Don Blankenship, the CEO of Massey at the time of the Upper Big Branch disaster, has been quoted as saying, “The feeling of the industry is that we’re regulated too much and not too little. Tragedies lead to more regulation.”

According to Public Citizen, Congress usually does pass new worker protections after mine disasters. The Washington Post in January published a graphic showing 100 years of mine safety reforms that Congress enacted after mine tragedies. From the establishment of the Bureau of Mining in response to the 1909 fire in Cherry Mine to the enactment of the Mine Improvement and New Emergency Response (MINER) Act after the Sago and Darby Mine explosions in 2005 and 2006, Congress has strived to improve the safety of mines.

This time, however, mine and workplace safety bills have gone nowhere in Congress. The bills addressed shortcomings in MSHA’s enforcement authority and allowed it to respond more quickly to accidents, withdraw miners from unsafe mines and prosecute and collect fines from mine operators with bad safety records.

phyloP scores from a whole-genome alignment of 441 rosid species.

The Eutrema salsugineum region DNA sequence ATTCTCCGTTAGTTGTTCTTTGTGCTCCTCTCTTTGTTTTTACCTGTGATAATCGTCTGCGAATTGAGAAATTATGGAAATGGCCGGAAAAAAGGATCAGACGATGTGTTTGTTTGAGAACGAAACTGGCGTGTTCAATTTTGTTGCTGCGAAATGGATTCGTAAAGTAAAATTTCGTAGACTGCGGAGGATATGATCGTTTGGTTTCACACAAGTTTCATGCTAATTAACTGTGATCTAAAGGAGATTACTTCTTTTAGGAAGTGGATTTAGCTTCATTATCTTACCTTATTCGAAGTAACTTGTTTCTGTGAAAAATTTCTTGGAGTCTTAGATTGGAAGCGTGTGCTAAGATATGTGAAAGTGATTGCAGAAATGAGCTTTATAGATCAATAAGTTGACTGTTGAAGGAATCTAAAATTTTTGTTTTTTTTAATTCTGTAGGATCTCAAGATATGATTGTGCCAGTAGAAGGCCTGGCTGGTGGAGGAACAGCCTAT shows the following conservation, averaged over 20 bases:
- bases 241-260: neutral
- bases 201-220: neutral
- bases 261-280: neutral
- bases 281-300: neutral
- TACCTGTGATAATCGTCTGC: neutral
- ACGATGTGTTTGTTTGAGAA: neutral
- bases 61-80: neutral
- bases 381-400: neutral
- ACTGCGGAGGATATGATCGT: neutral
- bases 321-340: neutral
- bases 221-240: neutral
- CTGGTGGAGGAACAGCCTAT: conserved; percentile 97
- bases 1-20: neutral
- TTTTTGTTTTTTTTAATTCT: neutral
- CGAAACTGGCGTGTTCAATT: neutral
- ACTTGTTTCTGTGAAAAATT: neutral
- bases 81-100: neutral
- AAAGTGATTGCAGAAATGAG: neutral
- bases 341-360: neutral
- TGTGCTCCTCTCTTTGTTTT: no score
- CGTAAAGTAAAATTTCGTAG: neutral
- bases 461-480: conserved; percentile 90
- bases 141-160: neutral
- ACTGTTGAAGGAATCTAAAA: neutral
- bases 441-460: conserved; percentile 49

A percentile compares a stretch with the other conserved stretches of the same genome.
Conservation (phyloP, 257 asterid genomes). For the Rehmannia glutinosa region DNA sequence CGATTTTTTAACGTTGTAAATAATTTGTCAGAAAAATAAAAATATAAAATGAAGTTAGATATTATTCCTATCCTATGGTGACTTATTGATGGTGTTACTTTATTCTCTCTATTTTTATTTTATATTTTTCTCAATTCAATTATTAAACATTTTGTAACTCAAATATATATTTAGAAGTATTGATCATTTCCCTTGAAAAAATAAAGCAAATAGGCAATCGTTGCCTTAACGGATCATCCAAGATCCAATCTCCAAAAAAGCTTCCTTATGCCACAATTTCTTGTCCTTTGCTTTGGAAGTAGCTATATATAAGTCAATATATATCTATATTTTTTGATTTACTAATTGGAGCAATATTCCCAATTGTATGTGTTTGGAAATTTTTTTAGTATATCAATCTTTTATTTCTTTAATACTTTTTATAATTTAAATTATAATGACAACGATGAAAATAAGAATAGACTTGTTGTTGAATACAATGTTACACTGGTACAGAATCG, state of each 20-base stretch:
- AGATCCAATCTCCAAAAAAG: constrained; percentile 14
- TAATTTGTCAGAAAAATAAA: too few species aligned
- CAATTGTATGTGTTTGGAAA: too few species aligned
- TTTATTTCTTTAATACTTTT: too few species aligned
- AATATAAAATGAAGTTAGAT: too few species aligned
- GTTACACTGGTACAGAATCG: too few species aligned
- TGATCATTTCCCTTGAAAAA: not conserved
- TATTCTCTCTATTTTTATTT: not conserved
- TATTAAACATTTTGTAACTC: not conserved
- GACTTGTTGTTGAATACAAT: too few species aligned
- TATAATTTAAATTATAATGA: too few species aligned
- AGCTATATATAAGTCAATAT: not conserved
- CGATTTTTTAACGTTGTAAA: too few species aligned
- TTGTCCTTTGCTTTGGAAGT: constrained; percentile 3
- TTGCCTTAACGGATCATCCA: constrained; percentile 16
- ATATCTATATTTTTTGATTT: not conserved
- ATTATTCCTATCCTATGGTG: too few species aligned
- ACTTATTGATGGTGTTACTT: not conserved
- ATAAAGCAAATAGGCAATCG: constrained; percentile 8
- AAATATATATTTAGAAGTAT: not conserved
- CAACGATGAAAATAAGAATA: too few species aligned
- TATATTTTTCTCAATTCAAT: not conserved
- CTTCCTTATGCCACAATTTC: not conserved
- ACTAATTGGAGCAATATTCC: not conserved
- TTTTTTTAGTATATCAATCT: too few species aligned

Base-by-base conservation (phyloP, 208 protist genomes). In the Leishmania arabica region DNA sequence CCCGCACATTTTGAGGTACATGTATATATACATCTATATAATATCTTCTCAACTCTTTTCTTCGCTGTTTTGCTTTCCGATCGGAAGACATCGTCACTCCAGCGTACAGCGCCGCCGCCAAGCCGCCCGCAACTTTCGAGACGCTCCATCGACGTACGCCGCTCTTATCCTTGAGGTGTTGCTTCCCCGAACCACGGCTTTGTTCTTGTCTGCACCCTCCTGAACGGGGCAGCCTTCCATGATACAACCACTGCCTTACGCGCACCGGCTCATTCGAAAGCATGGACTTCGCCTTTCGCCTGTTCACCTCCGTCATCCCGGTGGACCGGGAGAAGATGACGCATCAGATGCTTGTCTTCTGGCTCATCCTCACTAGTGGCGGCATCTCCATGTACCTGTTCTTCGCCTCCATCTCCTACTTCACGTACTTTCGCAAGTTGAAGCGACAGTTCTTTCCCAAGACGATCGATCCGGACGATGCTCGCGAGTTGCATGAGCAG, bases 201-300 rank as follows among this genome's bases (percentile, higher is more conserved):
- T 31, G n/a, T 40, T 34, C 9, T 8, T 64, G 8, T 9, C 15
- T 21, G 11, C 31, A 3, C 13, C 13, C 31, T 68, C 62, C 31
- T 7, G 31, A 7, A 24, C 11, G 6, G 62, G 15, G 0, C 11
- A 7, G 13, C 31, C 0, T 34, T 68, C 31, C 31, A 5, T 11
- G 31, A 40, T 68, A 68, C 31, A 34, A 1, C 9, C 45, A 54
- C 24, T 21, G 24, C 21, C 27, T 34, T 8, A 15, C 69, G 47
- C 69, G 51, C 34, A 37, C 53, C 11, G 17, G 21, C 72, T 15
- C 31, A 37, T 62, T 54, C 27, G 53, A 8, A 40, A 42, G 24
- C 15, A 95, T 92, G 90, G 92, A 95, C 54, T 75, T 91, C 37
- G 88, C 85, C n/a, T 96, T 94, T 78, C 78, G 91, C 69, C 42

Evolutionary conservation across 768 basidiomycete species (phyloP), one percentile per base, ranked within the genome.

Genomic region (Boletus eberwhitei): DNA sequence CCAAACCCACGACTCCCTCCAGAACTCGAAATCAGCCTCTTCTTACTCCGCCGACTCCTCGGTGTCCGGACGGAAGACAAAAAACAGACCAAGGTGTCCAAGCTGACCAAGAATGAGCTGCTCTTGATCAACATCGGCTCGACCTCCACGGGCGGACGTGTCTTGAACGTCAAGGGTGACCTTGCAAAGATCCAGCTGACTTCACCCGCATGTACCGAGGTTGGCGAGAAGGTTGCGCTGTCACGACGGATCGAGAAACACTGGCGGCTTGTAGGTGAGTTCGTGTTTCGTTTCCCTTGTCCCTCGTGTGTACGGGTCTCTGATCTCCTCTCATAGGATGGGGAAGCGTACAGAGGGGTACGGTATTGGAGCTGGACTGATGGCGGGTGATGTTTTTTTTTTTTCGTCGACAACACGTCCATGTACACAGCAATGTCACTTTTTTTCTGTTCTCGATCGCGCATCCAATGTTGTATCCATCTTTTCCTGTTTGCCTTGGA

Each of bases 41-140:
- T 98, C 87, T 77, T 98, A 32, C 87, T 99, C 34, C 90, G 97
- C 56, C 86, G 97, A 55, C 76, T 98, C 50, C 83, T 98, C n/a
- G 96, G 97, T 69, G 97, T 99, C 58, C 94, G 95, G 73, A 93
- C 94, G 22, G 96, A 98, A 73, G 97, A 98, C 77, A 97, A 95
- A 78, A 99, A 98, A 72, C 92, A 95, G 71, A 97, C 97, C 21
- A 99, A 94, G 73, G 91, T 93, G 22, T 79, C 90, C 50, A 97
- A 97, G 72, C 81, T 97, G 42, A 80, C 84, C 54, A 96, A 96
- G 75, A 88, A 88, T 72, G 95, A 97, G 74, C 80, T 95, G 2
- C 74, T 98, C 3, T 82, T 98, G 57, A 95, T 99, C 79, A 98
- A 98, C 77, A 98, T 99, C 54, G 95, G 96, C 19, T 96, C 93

After the Robert C. Byrd Mine and Workplace Safety and Health Act was reintroduced in January, Rockefeller noted: “This tragedy and too many other workplace accidents around the country serve as stark reminders of the need to make sure that all workers can return home to their loved ones at the end of the day.”

About the Author

Sandy Smith

Sandy Smith is the former content director of EHS Today, and is currently the EHSQ content & community lead at Intelex Technologies Inc. She has written about occupational safety and health and environmental issues since 1990.